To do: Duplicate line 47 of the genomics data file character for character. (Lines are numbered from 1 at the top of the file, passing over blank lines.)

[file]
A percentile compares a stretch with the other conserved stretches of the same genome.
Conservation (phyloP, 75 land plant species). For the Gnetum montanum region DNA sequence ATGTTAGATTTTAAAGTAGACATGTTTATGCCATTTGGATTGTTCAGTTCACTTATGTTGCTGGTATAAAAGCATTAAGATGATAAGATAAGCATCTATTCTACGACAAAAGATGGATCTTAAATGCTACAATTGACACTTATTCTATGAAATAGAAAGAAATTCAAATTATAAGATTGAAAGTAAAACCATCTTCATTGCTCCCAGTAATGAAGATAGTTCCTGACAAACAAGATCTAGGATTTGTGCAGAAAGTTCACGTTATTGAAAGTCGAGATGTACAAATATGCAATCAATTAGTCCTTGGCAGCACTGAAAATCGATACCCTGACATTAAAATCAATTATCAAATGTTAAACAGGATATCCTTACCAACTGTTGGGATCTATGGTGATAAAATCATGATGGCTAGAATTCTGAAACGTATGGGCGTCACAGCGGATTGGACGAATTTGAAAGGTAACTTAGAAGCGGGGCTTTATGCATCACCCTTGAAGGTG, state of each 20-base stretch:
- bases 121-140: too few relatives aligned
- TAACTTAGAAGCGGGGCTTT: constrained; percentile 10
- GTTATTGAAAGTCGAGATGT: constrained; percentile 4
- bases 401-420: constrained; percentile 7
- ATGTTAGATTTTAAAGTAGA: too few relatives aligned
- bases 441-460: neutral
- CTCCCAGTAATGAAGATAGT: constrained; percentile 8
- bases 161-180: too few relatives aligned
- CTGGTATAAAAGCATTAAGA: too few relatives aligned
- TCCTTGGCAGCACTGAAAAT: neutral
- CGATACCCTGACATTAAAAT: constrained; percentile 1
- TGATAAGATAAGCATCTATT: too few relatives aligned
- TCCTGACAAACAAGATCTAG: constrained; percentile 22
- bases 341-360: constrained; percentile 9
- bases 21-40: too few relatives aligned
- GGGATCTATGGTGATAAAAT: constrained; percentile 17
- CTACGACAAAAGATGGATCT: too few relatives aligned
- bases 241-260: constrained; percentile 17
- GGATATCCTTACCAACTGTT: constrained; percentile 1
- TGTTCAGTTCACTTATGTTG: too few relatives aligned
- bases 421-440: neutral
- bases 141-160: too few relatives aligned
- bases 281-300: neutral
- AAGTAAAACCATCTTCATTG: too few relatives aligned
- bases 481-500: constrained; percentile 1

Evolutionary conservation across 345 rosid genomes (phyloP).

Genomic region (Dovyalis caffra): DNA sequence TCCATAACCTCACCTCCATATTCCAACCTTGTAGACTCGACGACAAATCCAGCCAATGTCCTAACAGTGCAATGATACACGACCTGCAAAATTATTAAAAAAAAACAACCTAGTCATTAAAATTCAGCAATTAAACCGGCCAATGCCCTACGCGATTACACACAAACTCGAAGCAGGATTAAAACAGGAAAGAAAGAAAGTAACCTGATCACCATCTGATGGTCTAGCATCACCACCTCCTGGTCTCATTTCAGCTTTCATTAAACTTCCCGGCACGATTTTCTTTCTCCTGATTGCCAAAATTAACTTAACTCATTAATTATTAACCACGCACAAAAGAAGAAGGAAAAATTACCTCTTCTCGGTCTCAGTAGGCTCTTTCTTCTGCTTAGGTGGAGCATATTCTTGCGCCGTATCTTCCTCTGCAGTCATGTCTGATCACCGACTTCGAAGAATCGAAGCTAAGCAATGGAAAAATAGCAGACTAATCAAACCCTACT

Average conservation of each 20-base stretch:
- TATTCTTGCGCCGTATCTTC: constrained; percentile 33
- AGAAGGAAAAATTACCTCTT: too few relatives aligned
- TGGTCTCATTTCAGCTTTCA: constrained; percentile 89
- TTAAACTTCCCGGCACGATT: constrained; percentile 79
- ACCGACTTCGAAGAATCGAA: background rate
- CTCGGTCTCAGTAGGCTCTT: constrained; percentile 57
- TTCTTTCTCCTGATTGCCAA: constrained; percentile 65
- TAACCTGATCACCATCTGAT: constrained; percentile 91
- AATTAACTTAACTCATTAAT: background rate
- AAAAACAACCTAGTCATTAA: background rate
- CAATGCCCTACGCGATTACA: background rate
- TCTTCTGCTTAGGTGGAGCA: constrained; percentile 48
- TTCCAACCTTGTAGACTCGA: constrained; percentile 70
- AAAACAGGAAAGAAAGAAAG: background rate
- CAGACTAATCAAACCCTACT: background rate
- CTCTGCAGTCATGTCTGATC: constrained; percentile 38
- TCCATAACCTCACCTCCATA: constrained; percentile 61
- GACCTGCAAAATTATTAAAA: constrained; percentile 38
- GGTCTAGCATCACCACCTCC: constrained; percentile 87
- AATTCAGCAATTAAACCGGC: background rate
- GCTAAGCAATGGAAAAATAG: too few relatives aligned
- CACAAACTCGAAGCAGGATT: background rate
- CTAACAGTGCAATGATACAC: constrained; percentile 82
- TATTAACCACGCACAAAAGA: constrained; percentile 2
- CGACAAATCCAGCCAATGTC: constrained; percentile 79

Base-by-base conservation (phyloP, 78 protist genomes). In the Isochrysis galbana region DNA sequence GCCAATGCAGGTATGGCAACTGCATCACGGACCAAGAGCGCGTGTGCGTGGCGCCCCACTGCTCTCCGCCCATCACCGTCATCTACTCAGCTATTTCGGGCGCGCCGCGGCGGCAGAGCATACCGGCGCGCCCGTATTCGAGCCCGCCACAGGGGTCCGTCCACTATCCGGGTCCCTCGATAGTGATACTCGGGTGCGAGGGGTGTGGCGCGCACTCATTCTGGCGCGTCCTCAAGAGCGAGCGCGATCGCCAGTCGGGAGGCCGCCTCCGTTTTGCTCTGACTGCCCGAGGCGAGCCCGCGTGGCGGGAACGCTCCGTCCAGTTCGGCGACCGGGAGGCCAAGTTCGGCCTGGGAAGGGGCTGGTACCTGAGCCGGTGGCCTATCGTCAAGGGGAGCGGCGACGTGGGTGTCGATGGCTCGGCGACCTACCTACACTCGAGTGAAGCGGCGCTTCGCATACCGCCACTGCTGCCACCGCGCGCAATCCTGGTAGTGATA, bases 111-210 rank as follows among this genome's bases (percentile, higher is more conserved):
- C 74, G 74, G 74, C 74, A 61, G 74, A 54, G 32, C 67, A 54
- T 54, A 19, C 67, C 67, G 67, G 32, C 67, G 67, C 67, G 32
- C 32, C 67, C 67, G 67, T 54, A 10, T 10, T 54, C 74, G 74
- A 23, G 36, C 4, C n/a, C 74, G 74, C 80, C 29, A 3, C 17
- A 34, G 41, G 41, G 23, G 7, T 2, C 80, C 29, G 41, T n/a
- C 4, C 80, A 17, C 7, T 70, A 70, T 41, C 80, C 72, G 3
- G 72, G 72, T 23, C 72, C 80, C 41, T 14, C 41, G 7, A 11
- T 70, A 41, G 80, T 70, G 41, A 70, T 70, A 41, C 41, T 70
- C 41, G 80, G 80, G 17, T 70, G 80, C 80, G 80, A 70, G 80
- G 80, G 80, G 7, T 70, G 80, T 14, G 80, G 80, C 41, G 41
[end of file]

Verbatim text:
- TCCATAACCTCACCTCCATA: constrained; percentile 61